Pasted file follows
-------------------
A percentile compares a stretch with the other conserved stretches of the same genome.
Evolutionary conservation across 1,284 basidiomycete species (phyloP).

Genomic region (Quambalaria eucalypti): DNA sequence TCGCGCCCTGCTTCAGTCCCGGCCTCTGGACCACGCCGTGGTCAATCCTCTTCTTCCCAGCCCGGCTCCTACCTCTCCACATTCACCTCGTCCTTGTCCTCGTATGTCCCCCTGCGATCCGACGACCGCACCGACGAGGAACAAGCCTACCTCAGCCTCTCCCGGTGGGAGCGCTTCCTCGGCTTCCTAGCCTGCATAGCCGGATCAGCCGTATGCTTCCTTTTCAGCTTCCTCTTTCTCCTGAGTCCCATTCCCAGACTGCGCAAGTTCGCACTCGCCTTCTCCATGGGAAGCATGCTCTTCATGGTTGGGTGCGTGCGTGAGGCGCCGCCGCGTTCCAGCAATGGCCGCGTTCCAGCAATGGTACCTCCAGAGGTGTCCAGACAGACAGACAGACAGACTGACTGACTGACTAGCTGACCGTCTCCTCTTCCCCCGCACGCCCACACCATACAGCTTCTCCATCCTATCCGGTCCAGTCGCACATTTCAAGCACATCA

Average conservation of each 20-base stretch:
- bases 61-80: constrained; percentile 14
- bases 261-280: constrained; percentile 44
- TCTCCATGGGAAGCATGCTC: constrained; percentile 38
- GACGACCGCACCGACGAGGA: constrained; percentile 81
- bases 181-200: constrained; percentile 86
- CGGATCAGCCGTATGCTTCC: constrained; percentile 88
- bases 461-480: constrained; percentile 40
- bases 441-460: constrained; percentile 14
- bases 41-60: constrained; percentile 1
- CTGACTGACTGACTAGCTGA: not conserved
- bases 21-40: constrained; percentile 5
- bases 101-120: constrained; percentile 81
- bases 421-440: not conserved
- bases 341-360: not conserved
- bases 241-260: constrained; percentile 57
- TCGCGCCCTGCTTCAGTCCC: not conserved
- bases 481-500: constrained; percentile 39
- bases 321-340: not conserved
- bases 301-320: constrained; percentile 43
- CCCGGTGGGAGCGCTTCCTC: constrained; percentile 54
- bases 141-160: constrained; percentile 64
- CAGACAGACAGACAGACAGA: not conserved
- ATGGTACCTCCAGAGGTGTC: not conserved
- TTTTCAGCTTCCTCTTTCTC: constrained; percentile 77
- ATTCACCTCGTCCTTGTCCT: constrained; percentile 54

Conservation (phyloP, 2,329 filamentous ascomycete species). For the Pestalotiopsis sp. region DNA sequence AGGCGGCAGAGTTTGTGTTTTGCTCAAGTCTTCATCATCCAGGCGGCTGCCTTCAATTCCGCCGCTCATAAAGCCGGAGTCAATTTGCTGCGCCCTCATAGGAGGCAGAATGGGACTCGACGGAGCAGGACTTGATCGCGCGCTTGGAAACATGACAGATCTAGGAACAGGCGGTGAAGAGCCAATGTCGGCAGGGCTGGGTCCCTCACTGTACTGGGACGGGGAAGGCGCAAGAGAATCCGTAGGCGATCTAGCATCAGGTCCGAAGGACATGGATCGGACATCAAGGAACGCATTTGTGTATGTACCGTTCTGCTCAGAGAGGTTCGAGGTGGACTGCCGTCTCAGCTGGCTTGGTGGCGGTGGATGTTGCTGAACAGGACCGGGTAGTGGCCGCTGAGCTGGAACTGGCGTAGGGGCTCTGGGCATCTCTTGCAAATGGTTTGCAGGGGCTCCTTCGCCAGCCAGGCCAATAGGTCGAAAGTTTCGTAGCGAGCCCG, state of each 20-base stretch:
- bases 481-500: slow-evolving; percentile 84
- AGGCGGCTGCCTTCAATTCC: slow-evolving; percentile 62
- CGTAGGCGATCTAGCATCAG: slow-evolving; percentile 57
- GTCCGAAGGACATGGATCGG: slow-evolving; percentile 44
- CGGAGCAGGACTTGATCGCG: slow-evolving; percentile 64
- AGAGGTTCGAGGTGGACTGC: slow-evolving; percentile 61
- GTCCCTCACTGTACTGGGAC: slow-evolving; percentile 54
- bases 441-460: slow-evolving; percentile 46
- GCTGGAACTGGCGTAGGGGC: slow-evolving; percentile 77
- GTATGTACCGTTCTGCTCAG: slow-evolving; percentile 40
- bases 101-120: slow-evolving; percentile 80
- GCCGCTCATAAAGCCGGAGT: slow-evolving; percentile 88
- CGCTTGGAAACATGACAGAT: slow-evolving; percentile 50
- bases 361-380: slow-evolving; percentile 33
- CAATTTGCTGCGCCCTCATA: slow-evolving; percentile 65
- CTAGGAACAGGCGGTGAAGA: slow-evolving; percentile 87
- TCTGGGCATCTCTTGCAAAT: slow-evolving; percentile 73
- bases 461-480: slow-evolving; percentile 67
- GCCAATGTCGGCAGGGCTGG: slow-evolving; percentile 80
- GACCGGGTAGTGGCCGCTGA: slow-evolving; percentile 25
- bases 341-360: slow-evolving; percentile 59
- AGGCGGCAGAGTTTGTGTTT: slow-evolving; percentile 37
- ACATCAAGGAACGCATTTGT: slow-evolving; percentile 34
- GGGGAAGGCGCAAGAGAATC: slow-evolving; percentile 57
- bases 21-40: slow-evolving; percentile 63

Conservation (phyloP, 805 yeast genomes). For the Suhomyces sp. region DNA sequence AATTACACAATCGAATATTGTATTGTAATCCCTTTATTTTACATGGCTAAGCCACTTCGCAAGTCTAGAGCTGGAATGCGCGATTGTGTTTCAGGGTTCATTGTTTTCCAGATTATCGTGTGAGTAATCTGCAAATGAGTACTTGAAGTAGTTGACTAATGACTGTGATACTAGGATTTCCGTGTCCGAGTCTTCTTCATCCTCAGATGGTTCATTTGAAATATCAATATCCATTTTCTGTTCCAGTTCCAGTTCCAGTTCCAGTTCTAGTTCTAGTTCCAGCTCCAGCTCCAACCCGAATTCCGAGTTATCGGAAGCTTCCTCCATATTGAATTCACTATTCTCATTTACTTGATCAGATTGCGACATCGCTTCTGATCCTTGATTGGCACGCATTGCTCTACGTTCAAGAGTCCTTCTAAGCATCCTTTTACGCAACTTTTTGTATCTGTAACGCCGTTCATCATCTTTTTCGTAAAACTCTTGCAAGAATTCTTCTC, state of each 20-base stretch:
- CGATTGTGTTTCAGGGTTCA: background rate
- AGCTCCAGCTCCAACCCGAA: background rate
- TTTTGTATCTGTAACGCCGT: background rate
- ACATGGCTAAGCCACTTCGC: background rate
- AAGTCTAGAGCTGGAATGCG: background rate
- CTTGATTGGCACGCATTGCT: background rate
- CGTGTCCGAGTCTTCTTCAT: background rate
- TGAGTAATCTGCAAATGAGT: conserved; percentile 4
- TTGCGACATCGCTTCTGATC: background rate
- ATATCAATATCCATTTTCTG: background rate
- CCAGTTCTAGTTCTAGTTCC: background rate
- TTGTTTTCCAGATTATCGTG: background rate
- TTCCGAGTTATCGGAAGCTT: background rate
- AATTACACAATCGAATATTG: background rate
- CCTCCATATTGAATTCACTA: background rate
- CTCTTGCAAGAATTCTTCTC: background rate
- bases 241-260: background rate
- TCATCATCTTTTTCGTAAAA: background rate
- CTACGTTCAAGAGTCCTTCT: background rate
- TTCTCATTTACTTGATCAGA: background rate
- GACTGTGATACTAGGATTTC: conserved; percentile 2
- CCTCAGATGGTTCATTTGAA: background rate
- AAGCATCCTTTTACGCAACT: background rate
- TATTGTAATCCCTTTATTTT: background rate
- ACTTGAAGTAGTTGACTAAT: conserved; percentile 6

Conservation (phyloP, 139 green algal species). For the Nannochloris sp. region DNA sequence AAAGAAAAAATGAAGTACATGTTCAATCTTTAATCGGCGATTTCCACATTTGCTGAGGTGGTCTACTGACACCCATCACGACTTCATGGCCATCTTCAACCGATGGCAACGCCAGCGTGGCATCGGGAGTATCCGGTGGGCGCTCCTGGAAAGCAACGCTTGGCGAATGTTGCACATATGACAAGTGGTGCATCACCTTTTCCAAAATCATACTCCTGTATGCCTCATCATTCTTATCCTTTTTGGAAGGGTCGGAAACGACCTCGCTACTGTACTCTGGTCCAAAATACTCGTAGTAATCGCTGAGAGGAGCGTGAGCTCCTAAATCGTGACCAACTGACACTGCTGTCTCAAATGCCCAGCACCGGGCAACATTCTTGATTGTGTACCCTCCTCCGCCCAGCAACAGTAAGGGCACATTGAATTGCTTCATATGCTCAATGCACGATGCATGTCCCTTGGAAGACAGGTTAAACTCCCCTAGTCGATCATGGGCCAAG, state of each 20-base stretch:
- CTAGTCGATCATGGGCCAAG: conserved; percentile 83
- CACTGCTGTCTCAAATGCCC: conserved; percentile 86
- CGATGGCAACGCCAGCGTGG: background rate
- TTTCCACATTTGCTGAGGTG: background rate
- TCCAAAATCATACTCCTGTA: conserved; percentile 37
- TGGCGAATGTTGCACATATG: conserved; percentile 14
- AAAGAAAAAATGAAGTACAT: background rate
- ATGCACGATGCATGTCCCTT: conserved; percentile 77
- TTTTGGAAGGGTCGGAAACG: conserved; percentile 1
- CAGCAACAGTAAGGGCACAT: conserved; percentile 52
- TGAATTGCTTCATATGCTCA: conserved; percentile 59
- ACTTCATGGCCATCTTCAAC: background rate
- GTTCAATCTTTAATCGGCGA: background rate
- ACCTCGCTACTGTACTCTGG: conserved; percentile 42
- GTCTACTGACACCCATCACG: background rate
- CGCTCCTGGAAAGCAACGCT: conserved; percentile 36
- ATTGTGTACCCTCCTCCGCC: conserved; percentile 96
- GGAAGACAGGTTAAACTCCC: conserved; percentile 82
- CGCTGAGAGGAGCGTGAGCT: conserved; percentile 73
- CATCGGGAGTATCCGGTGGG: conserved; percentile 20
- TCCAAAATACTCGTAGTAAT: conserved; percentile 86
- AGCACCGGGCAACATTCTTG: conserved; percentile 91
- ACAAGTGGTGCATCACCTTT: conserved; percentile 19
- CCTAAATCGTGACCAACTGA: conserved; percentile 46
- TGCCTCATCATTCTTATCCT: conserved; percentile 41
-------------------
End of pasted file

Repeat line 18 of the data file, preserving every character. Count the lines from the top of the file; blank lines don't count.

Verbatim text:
- bases 341-360: not conserved